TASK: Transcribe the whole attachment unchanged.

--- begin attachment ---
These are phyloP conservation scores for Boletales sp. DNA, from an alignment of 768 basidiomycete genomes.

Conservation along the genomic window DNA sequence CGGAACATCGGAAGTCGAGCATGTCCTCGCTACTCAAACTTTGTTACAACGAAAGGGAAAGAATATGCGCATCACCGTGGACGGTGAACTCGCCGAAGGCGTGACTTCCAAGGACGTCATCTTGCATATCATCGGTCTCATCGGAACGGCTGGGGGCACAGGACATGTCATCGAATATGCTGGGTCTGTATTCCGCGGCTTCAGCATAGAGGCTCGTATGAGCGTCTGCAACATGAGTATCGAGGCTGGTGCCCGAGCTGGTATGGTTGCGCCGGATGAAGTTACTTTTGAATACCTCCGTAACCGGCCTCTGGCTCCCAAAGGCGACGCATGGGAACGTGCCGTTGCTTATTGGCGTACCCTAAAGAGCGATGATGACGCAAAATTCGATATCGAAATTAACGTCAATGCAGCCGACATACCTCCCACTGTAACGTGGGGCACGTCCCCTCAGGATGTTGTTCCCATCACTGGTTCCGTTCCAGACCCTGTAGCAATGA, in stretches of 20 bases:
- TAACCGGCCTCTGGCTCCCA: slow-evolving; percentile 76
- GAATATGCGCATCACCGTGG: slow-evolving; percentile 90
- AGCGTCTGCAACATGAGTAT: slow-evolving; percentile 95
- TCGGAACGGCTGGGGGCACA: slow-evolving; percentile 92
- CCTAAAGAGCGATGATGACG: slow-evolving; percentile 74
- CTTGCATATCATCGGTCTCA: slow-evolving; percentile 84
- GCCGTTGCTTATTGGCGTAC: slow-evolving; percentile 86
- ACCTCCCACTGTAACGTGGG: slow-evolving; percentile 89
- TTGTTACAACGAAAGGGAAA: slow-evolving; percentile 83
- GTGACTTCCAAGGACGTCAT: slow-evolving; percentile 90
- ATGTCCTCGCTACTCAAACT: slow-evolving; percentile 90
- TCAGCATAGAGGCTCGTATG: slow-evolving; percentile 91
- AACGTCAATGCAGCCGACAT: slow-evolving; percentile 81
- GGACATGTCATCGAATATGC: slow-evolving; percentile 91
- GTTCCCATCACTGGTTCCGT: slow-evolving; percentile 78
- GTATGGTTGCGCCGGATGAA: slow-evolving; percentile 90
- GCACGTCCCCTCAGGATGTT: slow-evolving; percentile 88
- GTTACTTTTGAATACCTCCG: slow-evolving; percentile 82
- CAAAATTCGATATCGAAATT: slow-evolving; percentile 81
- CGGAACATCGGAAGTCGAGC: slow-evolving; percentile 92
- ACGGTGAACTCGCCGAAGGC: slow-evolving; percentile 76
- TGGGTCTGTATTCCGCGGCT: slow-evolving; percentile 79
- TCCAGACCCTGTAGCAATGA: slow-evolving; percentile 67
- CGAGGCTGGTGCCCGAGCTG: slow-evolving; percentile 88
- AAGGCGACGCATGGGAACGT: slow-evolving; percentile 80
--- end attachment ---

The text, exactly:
These are phyloP conservation scores for Boletales sp. DNA, from an alignment of 768 basidiomycete genomes.

Conservation along the genomic window DNA sequence CGGAACATCGGAAGTCGAGCATGTCCTCGCTACTCAAACTTTGTTACAACGAAAGGGAAAGAATATGCGCATCACCGTGGACGGTGAACTCGCCGAAGGCGTGACTTCCAAGGACGTCATCTTGCATATCATCGGTCTCATCGGAACGGCTGGGGGCACAGGACATGTCATCGAATATGCTGGGTCTGTATTCCGCGGCTTCAGCATAGAGGCTCGTATGAGCGTCTGCAACATGAGTATCGAGGCTGGTGCCCGAGCTGGTATGGTTGCGCCGGATGAAGTTACTTTTGAATACCTCCGTAACCGGCCTCTGGCTCCCAAAGGCGACGCATGGGAACGTGCCGTTGCTTATTGGCGTACCCTAAAGAGCGATGATGACGCAAAATTCGATATCGAAATTAACGTCAATGCAGCCGACATACCTCCCACTGTAACGTGGGGCACGTCCCCTCAGGATGTTGTTCCCATCACTGGTTCCGTTCCAGACCCTGTAGCAATGA, in stretches of 20 bases:
- TAACCGGCCTCTGGCTCCCA: slow-evolving; percentile 76
- GAATATGCGCATCACCGTGG: slow-evolving; percentile 90
- AGCGTCTGCAACATGAGTAT: slow-evolving; percentile 95
- TCGGAACGGCTGGGGGCACA: slow-evolving; percentile 92
- CCTAAAGAGCGATGATGACG: slow-evolving; percentile 74
- CTTGCATATCATCGGTCTCA: slow-evolving; percentile 84
- GCCGTTGCTTATTGGCGTAC: slow-evolving; percentile 86
- ACCTCCCACTGTAACGTGGG: slow-evolving; percentile 89
- TTGTTACAACGAAAGGGAAA: slow-evolving; percentile 83
- GTGACTTCCAAGGACGTCAT: slow-evolving; percentile 90
- ATGTCCTCGCTACTCAAACT: slow-evolving; percentile 90
- TCAGCATAGAGGCTCGTATG: slow-evolving; percentile 91
- AACGTCAATGCAGCCGACAT: slow-evolving; percentile 81
- GGACATGTCATCGAATATGC: slow-evolving; percentile 91
- GTTCCCATCACTGGTTCCGT: slow-evolving; percentile 78
- GTATGGTTGCGCCGGATGAA: slow-evolving; percentile 90
- GCACGTCCCCTCAGGATGTT: slow-evolving; percentile 88
- GTTACTTTTGAATACCTCCG: slow-evolving; percentile 82
- CAAAATTCGATATCGAAATT: slow-evolving; percentile 81
- CGGAACATCGGAAGTCGAGC: slow-evolving; percentile 92
- ACGGTGAACTCGCCGAAGGC: slow-evolving; percentile 76
- TGGGTCTGTATTCCGCGGCT: slow-evolving; percentile 79
- TCCAGACCCTGTAGCAATGA: slow-evolving; percentile 67
- CGAGGCTGGTGCCCGAGCTG: slow-evolving; percentile 88
- AAGGCGACGCATGGGAACGT: slow-evolving; percentile 80